The Department of Education predicts that nearly 2 million students will receive bachelor degrees this year. If recent trends continue, about 60 percent of them will have a full-time job within six months of hearing “Pomp and Circumstance.”
But even those with a job offer and a start date may be feeling anxious. In Counseling Today, Adriana Cornell writes that, for many recent grads, this anxiety comes from feeling unprepared to face careers and a life outside of school.
Let me put those fears to rest. College graduates already have several key skills needed for success.
The first skill is cultivating a positive attitude. Brian Tracy at Fast Company describes what is obvious to professors and employers alike: Graduates who enter the work world with the same feelings of excitement and curiosity that they had when they first walked on campus as freshmen are more likely to set themselves up for early success. A positive attitude can contribute to making more and being promoted faster.
Secondly, recent graduates have also already proven that they know how to learn.
While in school, they used focus and preparation to master new concepts. The same skills apply in the work world. Even though employers are not handing out learning objectives and class syllabi on Day One, they are consistently providing new hires material that must be digested and understood.
In other words, work provides a great opportunity for experiential learning. To make sense of it, new hires must learn from their own experiences, observations and reflections.
Finally, all those years of schooling have given recent grads a secret weapon ― notetaking.
Notetaking in general can be a helpful tool that enhances learning, documents key events, and helps people retain key information.
That’s why I encourage my graduating seniors to stop by the college bookstore one last time and buy themselves a notebook and pen. (A keyboard is not as good a tool for taking notes, some psychologists have found.)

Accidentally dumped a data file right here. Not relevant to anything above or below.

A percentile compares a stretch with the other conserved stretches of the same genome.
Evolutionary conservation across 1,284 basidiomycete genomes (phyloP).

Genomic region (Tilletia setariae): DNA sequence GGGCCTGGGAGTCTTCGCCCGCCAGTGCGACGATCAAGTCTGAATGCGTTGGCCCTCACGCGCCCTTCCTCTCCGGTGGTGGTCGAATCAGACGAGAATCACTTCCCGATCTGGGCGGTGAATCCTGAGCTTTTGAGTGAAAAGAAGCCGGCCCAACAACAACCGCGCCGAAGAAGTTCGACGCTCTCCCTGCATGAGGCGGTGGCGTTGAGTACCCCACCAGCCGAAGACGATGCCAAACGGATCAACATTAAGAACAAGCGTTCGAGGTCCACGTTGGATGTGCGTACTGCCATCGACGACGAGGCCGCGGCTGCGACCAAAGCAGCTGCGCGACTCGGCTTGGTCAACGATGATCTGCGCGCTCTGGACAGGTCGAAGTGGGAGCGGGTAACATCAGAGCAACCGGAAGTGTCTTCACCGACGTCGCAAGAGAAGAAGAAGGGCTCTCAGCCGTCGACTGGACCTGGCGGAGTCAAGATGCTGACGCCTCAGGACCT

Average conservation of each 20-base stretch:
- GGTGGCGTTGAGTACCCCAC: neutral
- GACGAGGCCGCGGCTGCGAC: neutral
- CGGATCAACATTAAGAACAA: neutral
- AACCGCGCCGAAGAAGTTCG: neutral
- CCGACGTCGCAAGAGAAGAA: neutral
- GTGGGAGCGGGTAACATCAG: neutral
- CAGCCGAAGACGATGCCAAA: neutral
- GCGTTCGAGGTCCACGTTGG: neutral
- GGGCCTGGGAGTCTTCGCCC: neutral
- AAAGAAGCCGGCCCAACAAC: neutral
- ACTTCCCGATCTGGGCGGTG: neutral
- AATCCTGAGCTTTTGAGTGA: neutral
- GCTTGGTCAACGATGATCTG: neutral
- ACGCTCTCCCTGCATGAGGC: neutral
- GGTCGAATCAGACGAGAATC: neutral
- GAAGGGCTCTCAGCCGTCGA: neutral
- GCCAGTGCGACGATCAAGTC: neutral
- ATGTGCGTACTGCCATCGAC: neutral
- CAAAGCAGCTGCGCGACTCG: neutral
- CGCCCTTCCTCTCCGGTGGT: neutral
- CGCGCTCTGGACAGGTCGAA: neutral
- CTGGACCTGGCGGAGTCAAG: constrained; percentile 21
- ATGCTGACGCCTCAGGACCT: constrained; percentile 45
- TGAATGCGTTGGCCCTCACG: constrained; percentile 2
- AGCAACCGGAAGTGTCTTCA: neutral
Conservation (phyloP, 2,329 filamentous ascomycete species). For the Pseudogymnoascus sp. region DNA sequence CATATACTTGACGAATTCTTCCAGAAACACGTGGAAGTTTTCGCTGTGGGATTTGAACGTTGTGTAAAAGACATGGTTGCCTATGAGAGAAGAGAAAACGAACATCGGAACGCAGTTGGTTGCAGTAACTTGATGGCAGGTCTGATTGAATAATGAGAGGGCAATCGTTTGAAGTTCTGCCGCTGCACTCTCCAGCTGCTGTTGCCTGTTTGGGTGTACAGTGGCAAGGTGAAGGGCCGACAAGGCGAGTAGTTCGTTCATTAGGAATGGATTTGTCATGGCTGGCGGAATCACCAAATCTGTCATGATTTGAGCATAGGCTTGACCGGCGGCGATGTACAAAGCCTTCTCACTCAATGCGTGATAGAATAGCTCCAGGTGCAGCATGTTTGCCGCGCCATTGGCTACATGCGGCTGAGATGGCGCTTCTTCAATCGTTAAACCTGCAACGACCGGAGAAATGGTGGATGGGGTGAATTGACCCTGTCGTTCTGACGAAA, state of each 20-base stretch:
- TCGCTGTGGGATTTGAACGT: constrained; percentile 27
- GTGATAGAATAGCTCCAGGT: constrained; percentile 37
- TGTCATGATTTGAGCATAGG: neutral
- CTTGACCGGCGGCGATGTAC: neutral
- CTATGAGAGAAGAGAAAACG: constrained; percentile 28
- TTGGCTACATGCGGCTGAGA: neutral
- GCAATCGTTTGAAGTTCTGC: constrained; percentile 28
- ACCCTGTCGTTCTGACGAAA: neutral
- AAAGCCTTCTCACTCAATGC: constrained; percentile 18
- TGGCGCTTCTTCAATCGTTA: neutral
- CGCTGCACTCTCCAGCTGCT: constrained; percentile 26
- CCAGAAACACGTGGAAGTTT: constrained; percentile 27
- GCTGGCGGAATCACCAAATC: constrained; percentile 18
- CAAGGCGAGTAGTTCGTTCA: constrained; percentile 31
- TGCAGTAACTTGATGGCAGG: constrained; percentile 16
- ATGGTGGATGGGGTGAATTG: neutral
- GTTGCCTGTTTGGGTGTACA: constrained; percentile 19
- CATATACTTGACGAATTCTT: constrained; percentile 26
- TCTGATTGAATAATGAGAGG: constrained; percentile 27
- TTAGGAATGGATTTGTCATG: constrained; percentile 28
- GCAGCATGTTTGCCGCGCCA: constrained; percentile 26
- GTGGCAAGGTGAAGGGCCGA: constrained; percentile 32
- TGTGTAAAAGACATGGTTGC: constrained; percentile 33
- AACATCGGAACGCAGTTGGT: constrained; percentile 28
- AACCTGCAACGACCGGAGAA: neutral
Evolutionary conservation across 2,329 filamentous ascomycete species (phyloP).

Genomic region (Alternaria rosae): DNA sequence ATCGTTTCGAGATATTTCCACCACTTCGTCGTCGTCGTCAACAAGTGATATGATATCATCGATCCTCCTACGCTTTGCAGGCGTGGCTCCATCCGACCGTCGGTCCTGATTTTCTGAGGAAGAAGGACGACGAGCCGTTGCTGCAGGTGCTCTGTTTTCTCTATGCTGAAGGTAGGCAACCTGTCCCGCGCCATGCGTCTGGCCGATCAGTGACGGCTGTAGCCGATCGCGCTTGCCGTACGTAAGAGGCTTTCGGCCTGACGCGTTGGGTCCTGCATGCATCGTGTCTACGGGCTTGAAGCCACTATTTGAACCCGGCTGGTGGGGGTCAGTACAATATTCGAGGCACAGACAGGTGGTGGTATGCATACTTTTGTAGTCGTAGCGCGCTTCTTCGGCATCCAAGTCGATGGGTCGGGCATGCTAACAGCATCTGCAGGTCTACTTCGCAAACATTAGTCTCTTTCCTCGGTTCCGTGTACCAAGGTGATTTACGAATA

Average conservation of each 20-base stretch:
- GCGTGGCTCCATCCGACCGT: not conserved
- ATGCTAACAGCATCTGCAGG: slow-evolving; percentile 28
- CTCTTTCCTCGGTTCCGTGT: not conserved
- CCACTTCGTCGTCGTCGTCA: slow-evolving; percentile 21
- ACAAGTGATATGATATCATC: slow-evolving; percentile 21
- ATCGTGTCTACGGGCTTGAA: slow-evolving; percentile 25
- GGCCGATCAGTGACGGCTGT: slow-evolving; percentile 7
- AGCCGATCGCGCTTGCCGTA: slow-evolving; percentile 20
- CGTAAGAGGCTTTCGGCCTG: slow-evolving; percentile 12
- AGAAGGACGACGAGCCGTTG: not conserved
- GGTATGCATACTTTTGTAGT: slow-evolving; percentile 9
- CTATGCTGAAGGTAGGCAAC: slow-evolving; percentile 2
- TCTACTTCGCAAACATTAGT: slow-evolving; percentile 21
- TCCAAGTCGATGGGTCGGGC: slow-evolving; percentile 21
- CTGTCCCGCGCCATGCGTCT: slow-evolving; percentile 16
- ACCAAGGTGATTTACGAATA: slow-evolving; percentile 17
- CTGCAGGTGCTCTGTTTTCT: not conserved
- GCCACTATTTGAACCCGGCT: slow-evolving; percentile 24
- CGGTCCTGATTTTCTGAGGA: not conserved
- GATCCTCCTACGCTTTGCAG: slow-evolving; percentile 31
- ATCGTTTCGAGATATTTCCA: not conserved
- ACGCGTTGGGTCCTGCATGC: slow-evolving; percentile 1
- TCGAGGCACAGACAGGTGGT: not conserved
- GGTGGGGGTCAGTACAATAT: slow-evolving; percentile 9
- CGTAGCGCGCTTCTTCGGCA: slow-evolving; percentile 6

As a symbol, a notebook and pen remind graduates that even after the caps and gowns are put away, learning continues.
As a practical tool, a notebook and pen allow them to keep track of all they’re taking in and add structure to their day-to-day professional lives. Just as they did in school, new hires must take notes to capture, record, and review key facts.
For example, on a daily basis new hires might ask themselves: What new person (in or out of my organization) did I meet today?
Which new questions about my job/organization/industry/ have come up today, and how might I be able to answer them?
What new bit of information do I have at the end of the day that I did not have when I arrived this morning?
What did I learn today?
What tasks did I complete today, and did I meet my boss’s expectations?
At the end of every week, new hires can use these notes to conduct a meaningful self-appraisal. Over time, this process can help them identify successes, find opportunities to improve, and develop performance goals.
These new metrics are the basis for their workplace evaluations. The academic success that was previously measured by grades and awards is now acknowledged in the form of promotions and raises.
Returning to the basics provides graduates the tools to unlock their potential. Plus, a notebook is a lot cheaper than a new car, and yet it will take them further.